Under new ownership, station revs up for growth
The oldest radio station in York is now owned by a baseball team.
York Professional Baseball finalized its purchase of 1350 AM WOYK from longtime owner Doug George on March 21, said new station manager Darrell Henry. The $500,000 sale includes the radio tower and transmitter.
Henry, who will continue to call games for the Revolution on WOYK, said the station will grow its identity to be the go-to for local sports.
"It's a beautiful niche," he said. "The fans here in York are so into their teams. From what I've seen traveling to away games (with the Revolution), it's a really unique thing."
Aside from broadcasting Revs games, the station also broadcasts York College basketball, as well as local high school sports. It's also an NBC affiliate, meaning sports-talk show host Dan Patrick airs in the morning.
Henry and Nate Tile, the Revs' vice president of business development, said the station will look to build on its history. It was the first station to broadcast in York in March 1932 and has been focused on local sports since 1987.
The team wants to grow the coverage, too. Already, the Hershey Bears have signed an agreement to have WOYK join the team's broadcast network, which includes stations in Harrisburg and Lebanon, starting in April. There are plans to broadcast more York College sports as well as to provide daily features on players from across the area.
And the station launched its first website — www.woyk1350.com — Monday. The station also plans to expand its social media presence as well as advertising in the community.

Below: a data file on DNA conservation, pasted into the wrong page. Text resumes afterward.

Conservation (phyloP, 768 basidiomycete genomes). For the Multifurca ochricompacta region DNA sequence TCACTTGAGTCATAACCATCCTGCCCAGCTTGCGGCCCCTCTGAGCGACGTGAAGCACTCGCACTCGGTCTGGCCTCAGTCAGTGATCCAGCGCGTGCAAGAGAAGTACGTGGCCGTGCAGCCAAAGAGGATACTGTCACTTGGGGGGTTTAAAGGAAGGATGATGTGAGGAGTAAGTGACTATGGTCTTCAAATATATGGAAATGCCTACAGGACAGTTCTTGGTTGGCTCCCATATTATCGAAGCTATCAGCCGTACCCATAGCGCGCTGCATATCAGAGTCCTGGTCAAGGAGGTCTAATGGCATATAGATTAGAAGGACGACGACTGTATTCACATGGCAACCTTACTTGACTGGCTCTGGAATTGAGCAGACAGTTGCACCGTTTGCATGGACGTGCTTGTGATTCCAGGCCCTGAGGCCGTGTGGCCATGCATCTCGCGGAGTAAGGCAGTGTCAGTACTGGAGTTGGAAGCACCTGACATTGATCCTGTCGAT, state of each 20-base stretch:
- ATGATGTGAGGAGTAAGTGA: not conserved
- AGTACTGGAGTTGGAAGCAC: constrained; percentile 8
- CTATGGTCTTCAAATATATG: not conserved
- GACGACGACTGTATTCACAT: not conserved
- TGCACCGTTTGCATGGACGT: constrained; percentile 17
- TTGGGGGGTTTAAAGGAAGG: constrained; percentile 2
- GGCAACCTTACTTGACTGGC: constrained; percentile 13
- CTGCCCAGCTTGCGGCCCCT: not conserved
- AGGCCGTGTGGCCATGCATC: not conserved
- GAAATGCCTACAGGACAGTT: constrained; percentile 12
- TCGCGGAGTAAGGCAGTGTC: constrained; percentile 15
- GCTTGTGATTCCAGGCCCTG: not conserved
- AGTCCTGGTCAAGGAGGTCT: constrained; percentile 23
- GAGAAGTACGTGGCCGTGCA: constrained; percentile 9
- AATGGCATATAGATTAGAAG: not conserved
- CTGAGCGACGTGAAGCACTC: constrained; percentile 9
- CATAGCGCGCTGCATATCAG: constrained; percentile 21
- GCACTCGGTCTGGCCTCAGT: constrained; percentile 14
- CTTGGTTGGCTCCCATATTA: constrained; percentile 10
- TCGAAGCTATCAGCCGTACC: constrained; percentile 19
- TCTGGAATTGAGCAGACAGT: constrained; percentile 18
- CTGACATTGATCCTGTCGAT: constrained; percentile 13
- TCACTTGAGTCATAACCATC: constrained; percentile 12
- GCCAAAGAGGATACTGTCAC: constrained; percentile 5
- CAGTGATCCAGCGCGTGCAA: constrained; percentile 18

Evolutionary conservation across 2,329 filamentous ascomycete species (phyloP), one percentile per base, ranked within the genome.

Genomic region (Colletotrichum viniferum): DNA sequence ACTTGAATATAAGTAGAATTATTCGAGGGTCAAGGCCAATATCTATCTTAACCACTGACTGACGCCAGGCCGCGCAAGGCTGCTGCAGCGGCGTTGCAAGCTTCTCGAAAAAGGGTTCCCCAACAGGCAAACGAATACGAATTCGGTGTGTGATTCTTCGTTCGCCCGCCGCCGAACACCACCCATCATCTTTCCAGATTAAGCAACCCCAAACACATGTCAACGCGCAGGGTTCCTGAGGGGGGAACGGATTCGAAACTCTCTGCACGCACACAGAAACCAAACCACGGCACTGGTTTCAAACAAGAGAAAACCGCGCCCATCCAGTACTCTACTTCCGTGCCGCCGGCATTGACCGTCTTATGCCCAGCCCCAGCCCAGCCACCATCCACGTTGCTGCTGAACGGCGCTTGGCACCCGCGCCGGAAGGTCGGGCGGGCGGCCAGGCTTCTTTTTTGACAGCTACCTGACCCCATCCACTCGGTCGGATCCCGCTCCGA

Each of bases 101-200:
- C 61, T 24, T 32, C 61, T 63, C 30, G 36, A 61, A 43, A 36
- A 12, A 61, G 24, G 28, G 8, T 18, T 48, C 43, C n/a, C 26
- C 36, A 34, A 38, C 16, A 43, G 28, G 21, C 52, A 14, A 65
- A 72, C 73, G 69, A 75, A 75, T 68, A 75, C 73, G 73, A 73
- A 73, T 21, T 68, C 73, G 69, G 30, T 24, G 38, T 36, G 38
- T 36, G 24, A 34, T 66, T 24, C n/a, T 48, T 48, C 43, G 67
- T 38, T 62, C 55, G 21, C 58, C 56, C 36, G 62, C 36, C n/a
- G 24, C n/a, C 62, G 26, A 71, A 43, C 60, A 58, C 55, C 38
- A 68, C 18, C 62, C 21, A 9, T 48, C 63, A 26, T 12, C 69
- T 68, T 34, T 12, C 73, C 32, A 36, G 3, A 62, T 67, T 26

Tile said downtown billboards featuring the station's new logo — the skyline of York — and its new slogan — "First in York. First in Sports" — will be going up soon.
Two salespeople are devoted to selling advertising for the station. Henry and production assistant Daniel Kurish will handle the broadcasting. Production quality for advertisers will also improve.
"Our goal is to become the premier locally focused station in the country," Henry said. "There's no reason we can't do that."
Though the station first was at Beaver and West Market streets, it moved out of the city in 1987, Henry said. It had been renting a facility in Elizabethtown as its office. The facility was not part of the sale.
The new headquarters will be in Santander Stadium. A small booth has been set aside to do productions for rebroadcast, such as weekly interviews or other shows.
The soundboard equipment is portable and taken to the game being covered. All that's needed is a relay to get the signal to the transmitter and broadcast tower, which are in West York.
The 24-hour station covers York, Harrisburg and Lancaster at 5,000 watts from an omni-directional signal during daylight hours. At night, because of FCC regulations, the signal is reduced to a directional 1,000 watts that covers York, Henry said.
The same format will continue, with the same part-time broadcasters and board operators covering college and high school games. As coverage grows, Henry said, more on-air personalities could be hired.
Buying the station is smart for the Revolution, Tile said.
"There are only a couple ways for us to develop," he said. "One is to grow our core competency in the baseball team. The other is to branch out and leverage that core competency."
Dennis Wharton, executive vice president of the National Association of Broadcasters, a broadcast-industry group based in Washington, D.C., agreed the Revolution seem to have a good thing going.
Though he couldn't name any specific teams that are similar to the Revs that own a radio station, Wharton did note that Dan Snyder, owner of the Washington Redskins, owns several radio stations on which the team's games are simulcast.
"Having the identity of the local sports franchise on a broadcast station is a winning combination for any broadcaster in any market," he said. "If you are the go-to broadcaster for getting local games, it's a big revenue generator and a way to brand your station close to the community."